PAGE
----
The Oxford English Dictionary and others include having an internal combustion engine as a criterion for a motorcycle. This definition of motorcycle worked for nearly the entire 20th century until electric and diesel motorcycles grew in prominence and were accepted as true motorcycles without question.
A different tack in favor of the internal combustion Reitwagen is that it was the prototype for virtually all successful designs that followed, in so far as the powerplant is concerned. Cameron said, "History follows things that succeed, not things that fail." Design columnist Glynn Kerr, ignoring the Michaux-Perraux altogether and championing the Roper, feels it would be more accurate to call the Daimler Reitwagen, "the predecessor of all gasoline-driven vehicles on land, sea, or air", but not a true motorcycle because it used two outrigger wheels to remain upright and could not lean. Further, Kerr notes the design was not up to the standards Daimler and Maybach's engineering skill, because they had no interest at the time in motorcycles, but only wanted an expedient test bed for their engine, and immediately dropped the Reitwagen in favor of a four wheeled stagecoach, a hot air balloon and a boat for their ongoing research. David Burgess-Wise called the Daimler-Maybach test bed "a crude makeshift", saying that "as a bicycle, it was 20 years out of date."
Pierre Michaux's son Ernest is credited by L. J. K. Setright and David Burgess-Wise as having first fitted the Perreaux patented engine to the velocipede, while Charles M. Falco says it was Louis-Guillaume Perreaux. The Michaux-Perreaux machine was constructed using the first commercially successful pedal bicycle, a boneshaker which Michaux had been building over 400 of annually since 1863, and the single cylinder alcohol fueled Perreaux engine, which used twin flexible leather belt drives to the rear wheel. A steam pressure gauge was mounted in the rider's view above the front wheel, and steam to the cylinder was engaged and regulated with a hand control. The base Michaux velocipede came with a spoon brake but the steam version had no brakes. The engine weighed 62 kg (137 lb), and the total weight of the steam velocipede was 87–88 kg (192–194 lb). A 14 June 1871 addition to Perreaux's patent included the removal of the cranks and pedals from the front wheel, and using an arched instead of straight downtube to allow space for the engine. Although the steam velocipede was functional, it did not have any commercial successors.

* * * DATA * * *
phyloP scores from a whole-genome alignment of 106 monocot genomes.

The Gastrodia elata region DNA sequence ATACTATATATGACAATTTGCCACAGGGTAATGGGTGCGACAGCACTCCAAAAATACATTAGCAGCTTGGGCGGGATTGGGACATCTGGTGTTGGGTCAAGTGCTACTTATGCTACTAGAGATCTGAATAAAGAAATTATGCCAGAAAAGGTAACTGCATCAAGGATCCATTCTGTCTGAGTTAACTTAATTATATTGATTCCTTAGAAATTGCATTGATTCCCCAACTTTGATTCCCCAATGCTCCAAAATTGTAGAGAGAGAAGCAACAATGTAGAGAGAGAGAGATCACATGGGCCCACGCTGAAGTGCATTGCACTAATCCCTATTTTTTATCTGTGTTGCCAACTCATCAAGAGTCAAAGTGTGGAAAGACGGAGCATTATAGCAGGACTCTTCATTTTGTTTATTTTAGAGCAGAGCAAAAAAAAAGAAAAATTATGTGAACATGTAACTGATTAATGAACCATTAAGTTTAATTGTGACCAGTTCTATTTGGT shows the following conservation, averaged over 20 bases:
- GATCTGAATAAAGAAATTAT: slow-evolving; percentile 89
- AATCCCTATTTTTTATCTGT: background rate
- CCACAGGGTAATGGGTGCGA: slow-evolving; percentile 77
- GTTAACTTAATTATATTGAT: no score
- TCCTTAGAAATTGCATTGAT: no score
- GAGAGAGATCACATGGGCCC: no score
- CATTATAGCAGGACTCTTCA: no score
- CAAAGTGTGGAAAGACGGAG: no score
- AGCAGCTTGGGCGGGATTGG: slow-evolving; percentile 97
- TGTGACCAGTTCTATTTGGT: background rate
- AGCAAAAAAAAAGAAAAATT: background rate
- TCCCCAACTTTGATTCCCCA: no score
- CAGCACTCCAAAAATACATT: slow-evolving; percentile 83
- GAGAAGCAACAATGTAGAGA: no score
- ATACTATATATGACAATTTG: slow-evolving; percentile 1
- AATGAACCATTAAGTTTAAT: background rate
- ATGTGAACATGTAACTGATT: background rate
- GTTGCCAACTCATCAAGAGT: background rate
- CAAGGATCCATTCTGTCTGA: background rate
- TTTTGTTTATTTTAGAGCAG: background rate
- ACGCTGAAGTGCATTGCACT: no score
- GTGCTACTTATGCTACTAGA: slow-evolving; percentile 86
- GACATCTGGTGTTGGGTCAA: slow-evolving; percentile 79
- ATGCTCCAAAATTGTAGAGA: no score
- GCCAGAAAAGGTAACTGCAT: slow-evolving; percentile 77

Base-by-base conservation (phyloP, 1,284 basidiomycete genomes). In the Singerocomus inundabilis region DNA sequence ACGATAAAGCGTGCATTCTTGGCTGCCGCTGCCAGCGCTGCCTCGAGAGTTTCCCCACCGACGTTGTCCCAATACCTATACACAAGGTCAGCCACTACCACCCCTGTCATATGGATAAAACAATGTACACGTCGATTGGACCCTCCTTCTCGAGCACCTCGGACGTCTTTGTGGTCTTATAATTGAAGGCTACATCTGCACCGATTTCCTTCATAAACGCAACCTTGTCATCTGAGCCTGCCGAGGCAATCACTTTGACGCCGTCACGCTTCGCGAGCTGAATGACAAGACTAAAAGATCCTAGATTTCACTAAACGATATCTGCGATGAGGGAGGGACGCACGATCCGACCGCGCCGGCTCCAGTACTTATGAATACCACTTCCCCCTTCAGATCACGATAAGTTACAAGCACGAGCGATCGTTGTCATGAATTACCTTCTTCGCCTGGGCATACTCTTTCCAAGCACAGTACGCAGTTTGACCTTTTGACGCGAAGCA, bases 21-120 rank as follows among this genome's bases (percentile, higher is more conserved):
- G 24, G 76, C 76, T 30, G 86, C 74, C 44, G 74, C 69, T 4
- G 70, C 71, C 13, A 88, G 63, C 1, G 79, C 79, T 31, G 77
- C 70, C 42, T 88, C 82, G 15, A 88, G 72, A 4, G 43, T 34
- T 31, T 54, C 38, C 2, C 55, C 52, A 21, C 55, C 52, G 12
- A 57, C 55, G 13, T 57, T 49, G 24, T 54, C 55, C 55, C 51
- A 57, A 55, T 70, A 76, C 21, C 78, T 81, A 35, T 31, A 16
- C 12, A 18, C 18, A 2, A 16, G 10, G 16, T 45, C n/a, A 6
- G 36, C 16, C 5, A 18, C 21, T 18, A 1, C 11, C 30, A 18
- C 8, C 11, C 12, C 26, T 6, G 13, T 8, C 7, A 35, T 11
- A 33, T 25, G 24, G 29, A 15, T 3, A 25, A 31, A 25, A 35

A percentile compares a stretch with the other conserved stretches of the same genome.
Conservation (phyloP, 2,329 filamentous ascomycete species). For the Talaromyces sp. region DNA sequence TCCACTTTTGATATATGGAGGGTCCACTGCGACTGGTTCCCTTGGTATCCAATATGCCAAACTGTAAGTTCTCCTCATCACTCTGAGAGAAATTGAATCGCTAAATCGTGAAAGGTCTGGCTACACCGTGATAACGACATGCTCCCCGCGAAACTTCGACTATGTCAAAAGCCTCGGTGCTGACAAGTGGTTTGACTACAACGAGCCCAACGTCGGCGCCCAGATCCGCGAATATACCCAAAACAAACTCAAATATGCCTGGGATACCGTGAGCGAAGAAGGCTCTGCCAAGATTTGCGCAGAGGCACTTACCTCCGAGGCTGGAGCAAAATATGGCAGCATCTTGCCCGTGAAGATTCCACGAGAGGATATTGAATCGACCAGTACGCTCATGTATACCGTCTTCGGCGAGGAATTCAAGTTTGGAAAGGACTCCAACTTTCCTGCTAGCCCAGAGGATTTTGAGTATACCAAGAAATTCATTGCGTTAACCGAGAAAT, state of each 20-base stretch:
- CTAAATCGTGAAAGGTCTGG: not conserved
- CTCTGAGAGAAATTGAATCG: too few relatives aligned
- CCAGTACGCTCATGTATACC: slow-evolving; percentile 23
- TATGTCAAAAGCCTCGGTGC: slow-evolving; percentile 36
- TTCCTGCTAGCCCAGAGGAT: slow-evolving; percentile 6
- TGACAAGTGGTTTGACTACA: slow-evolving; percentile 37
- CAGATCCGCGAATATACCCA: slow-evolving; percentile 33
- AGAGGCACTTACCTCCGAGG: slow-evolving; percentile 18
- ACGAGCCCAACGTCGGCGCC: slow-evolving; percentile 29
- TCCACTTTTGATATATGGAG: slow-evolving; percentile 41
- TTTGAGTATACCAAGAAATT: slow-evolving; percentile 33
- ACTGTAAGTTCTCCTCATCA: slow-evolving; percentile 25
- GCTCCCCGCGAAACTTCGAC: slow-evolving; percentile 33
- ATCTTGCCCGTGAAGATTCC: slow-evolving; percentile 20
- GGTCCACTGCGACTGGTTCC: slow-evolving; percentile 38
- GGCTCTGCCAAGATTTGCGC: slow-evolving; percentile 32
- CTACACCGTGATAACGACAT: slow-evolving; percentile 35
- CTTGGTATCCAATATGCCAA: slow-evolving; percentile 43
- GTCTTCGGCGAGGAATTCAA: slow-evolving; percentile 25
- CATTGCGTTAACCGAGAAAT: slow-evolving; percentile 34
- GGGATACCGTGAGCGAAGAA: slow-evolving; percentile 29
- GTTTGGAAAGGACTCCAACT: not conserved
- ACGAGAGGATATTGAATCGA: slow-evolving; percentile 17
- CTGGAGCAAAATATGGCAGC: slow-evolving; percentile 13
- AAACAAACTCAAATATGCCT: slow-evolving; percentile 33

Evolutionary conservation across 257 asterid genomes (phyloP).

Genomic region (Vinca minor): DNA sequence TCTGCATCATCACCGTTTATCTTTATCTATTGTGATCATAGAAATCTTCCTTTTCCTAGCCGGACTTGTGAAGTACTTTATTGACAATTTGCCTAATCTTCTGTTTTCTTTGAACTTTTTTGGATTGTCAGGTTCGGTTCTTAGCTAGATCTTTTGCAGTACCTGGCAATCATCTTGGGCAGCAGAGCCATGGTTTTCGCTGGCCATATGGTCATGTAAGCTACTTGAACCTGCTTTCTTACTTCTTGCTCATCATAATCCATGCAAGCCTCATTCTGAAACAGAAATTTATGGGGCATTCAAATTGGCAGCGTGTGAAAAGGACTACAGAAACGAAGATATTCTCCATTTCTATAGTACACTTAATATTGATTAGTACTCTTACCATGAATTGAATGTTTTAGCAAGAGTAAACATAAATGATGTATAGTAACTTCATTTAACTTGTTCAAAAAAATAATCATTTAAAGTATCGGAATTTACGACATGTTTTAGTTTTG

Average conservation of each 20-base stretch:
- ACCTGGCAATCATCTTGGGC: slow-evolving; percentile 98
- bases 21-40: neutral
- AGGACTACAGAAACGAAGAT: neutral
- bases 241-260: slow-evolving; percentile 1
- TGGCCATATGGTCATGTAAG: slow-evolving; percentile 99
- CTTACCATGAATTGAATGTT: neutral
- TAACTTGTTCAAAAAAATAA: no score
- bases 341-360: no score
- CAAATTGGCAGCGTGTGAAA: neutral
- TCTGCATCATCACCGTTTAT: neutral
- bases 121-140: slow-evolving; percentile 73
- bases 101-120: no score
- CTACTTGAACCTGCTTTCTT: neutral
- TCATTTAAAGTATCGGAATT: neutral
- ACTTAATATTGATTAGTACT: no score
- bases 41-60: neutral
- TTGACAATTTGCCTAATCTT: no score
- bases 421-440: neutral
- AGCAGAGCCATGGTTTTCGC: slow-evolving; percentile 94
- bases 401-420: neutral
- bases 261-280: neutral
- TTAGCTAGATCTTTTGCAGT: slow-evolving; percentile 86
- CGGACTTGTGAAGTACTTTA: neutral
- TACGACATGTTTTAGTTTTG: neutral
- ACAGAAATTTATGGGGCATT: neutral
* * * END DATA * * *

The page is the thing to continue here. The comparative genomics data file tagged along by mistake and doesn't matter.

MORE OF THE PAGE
Only one example of the original 1867–1871 machine was ever made, but by 1884, Perreaux exhibited a tricycle version of his steam velocipede, with two rear wheels and the belt driving the front wheel, at the Industrial Exhibition on the Champs-Élysées, Paris. The alcohol-fueled engine had a similar bore and stroke to the original, and developed a steam pressure of 3½ atm (250 kPa) in its 3 US qt (2.8 l) boiler, resulting in a speed of 15–18 mph (24–29 km/h). The water tanks were sufficient for two to three hours of operation, resulting in a range of 30–54 miles (48–87 km).